Health & Safety

July 25, 2014

Arrival of monsoon signals easing of fire restrictions in Southeast Arizona

Tags:
Interagency news release

fire-pic
TUCSON, Ariz. – Effective July 11, the Bureau of Land Management Gila District, all districts of the Coronado National Forest, Saguaro National Park, Casa Grande Ruins National Monument, Coronado National Memorial, Chiricahua National Monument, Fort Bowie National Historic Site, Tumacácori National Historical Park, Organ Pipe Cactus National Monument, and the Arizona State Forestry Division will lift all fire restrictions in southeastern Arizona. Due to widespread precipitation across the area, additional rain in the weather forecast, increased relative humidity, and a rise in moisture in live and dead trees, brush, and grass, it has been determined that the likelihood of wildfire has lessened to the degree that the restrictions can be rescinded.

Visitors are reminded to always practice fire safety. One less spark means one less wildfire.

  • Before going hiking or camping, check with public land management agencies for fire regulations, restrictions or area closures.
  • Metal fire rings or grills should be used where present. Wood placed on a fire should never exceed the size of the grill or fire ring.
  • If building a fire on the ground (in areas where permitted), a location should be selected which is away from adjoining or overhanging flammable material, and the ground beneath and around the fire should be cleared of all flammable materials. On windy days fires should be avoided if possible.
  • If you have a campfire, make sure it is fully extinguished before leaving the area. Fires should be doused with water and dirt and stirred with a shovel until completely cold to the touch.
  • If you are using a portable stove, make sure the area is clear of grass, pine needles, leaves, and other fine fuels. Prevent stoves from tipping and starting a fire.
  • Cigarettes should never be thrown out the window of a vehicle. Always use an ashtray to prevent wildfires.
  • Practice Leave No Trace principles – pack out cigarette butts and burned materials from your camping area.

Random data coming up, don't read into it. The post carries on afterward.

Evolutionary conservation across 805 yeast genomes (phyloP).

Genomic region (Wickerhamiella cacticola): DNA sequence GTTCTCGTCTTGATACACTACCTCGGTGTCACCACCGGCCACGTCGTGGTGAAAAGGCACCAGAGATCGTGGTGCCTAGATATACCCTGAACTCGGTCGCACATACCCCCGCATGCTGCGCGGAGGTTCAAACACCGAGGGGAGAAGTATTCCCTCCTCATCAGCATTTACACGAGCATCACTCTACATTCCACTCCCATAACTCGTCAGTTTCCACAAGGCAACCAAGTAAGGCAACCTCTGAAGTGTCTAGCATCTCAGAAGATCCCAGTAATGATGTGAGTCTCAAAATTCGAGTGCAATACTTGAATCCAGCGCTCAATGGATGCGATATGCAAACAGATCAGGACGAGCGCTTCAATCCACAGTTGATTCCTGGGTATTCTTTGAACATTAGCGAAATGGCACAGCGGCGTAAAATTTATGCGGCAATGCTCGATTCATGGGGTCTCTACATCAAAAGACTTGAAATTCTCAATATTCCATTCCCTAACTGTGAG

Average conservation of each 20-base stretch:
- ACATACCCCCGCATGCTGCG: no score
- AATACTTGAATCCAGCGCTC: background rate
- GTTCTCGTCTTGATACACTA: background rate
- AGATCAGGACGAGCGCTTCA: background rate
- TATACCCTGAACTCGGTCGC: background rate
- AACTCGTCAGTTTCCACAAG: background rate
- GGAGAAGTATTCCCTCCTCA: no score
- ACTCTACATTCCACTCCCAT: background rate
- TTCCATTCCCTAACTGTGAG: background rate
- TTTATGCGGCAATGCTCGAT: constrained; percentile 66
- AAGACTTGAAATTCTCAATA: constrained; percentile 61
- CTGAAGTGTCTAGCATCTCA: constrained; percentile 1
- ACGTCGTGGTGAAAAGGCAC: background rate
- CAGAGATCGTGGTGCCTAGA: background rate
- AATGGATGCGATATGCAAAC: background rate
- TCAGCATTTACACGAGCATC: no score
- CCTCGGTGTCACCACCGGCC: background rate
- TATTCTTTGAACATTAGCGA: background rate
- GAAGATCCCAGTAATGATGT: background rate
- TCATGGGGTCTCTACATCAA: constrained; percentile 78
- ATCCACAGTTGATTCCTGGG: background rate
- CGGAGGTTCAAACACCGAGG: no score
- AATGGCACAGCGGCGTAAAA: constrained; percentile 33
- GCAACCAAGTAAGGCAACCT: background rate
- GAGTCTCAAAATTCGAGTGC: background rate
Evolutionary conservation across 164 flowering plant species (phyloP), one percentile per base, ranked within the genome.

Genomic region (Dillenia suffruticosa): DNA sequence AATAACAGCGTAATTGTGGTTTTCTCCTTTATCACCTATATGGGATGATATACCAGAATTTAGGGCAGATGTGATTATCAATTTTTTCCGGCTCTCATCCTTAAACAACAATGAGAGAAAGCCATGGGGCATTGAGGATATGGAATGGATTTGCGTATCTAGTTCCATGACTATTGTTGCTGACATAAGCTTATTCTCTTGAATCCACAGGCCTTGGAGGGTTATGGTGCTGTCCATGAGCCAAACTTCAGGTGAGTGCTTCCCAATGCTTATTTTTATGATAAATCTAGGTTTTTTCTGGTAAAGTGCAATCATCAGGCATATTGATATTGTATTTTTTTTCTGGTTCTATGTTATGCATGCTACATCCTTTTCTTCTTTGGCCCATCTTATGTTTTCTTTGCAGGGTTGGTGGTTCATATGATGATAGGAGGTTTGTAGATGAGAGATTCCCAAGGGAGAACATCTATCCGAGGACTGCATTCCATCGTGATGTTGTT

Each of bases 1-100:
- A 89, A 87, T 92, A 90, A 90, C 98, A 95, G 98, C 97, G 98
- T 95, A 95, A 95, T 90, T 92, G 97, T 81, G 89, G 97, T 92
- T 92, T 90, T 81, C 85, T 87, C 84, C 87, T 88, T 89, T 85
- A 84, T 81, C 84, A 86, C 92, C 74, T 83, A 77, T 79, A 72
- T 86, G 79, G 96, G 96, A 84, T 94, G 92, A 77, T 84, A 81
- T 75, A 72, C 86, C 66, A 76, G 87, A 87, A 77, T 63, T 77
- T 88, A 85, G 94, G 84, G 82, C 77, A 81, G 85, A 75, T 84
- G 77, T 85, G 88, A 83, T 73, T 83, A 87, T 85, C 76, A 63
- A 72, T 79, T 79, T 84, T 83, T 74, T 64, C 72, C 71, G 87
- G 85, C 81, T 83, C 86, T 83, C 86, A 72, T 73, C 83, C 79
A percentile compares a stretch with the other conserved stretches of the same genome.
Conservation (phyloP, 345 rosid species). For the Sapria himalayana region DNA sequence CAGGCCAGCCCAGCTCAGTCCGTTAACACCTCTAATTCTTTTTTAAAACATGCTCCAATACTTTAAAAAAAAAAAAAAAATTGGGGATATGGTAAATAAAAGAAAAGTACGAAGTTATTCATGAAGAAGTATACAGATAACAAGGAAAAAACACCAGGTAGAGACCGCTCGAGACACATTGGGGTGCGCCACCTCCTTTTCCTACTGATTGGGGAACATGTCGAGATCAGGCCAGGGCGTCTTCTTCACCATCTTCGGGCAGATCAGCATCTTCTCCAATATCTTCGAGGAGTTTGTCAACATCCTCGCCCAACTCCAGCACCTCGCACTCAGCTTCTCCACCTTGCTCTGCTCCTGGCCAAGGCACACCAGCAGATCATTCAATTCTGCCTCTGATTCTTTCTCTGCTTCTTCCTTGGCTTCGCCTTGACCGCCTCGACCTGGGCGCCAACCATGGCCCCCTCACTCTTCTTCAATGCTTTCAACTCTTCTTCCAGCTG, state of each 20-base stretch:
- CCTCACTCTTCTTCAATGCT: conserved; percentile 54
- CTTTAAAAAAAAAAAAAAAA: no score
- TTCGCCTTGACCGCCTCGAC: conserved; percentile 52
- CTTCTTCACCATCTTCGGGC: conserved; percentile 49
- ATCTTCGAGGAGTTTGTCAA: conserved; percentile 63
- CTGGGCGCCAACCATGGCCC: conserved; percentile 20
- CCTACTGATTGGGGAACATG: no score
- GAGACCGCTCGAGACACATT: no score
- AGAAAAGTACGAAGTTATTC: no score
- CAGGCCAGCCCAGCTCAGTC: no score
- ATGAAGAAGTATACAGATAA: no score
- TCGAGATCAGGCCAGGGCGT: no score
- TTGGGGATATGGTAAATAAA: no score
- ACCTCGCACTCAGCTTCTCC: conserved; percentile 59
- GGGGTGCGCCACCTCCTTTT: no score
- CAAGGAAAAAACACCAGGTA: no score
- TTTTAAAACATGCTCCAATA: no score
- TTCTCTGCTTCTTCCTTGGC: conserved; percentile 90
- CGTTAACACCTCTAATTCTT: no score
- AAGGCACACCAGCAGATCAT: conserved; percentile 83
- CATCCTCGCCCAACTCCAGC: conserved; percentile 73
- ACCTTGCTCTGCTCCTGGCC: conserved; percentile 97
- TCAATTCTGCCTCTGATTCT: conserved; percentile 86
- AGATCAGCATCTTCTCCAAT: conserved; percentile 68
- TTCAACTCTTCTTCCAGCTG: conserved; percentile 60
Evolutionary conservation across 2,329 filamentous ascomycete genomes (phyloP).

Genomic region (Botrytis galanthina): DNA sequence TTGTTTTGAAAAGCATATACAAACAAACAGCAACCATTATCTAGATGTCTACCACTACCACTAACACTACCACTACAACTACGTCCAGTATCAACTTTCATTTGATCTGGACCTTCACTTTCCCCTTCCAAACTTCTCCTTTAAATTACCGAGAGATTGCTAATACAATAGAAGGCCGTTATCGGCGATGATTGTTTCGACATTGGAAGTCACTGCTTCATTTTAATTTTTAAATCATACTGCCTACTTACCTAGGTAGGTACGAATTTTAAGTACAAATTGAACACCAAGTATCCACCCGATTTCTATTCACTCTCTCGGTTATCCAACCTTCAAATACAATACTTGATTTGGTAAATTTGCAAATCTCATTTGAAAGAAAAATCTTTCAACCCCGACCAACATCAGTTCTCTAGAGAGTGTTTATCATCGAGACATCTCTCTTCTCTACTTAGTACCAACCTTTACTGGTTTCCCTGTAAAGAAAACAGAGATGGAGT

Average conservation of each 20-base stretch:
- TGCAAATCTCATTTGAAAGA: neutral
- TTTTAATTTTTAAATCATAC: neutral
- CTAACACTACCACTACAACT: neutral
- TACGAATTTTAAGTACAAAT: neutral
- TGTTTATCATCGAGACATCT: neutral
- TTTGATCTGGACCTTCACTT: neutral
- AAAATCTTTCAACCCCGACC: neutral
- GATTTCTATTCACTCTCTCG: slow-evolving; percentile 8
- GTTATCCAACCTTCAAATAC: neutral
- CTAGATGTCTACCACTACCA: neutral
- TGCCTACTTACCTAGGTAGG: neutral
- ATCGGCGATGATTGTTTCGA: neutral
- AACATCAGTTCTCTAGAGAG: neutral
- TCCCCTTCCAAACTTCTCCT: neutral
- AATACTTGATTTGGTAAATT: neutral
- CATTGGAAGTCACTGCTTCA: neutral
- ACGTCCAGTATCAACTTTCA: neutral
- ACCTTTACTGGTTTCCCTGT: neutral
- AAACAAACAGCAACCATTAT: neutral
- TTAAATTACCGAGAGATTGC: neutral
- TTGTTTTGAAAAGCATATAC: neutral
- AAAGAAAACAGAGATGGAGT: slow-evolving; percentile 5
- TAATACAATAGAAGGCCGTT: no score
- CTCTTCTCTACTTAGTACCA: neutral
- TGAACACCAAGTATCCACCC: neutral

• Never park a vehicle over dead grass; the catalytic converter can ignite the vegetation.
  • Maintain vehicle brakes, keep tires properly inflated, and shorten tow chains to prevent sparks.
  • Use caution while discharging a firearm, operating an internal combustion engine, welding, or operating acetylene or other torches with an open flame, or using explosives (where permitted).
  • Fireworks are always prohibited on federal lands.

Fire conditions as well as localized closures and restrictions are subject to change. Because tribal, federal, state, and local mandates are different, they may have some differences in their year-round regulations and restriction notices. For a more detailed explanation concerning agency restrictions and fire information, please contact the nearest land management agency office, visit http://wildlandfire.az.gov or call the toll-free Southwest Fire Restrictions Hotline at 1-877-864-6985.




All of this week's top headlines to your email every Friday.


 
 

 
TRADOC

‘Start Strong:’ Every Army career starts with TRADOC

FORT EUSTIS, Va. — Through U.S. Army Recruiting Command, U.S. Army Center for Initial Military Training and U.S. Army Cadet Command, U.S. Army Training and Doctrine Command serves as the foundation for the “Start Strong” ...
 
 

Honoring Gold Star Mothers

As part of our commitment to never forget those Soldiers who gave all, the Army joins the Nation on Sunday in remembering the strength and sacrifice of its Gold Star Mothers. Since 1936, Congress has set aside the last Sunday in September to recognize the mothers of Service members who have died while defending our...
 
 

Remember Gold Star Mothers, Families

The term Gold Star Family is a modern reference that comes from the Service Flag. These flags/banners were first flown by Families during World War I. The flag included a blue star for every immediate Family member serving in the armed forces of the United States, during any period of war or hostilities in which...
 

 

New NCOER expected to more accurately assess Soldiers’ performance

WASHINGTON — On Aug. 1, the secretary of the Army approved the new Non-Commissioned Officer Evaluation Report. Implementation will be in September 2015. “The new NCOER will come out in five phases: inform, educate, train, roll-out and after-action review. Human Resources Command is beginning to build the NCOER into the Evaluation System now,” said Command...
 
 
Flooding1_20140918_S.Vasey

Water, water everywhere

Photos by Scott Vasey The remnants of Hurricane Odile brought significant rainfall to Fort Huachuca last week as shown in photos of Huachuca Creek Sept. 18. The storm made landfall as the strongest storm on record to hit Mexico...
 
 
_DSC9936

ISEC gains new senior enlisted leader

Timothy Toms Command Sgt. Maj. Ulysses Rayford, (center) U.S. Army Information Systems Engineering Command, accepts the sword of responsibility from Col. Patrick Kerr, ISEC commander (left), and Master Sgt. Christopher Paluzzi,...
 




0 Comments


Be the first to comment!


Leave a Reply

Your email address will not be published. Required fields are marked *

You may use these HTML tags and attributes: <a href="" title=""> <abbr title=""> <acronym title=""> <b> <blockquote cite=""> <cite> <code> <del datetime=""> <em> <i> <q cite=""> <strike> <strong>


Directory powered by Business Directory Plugin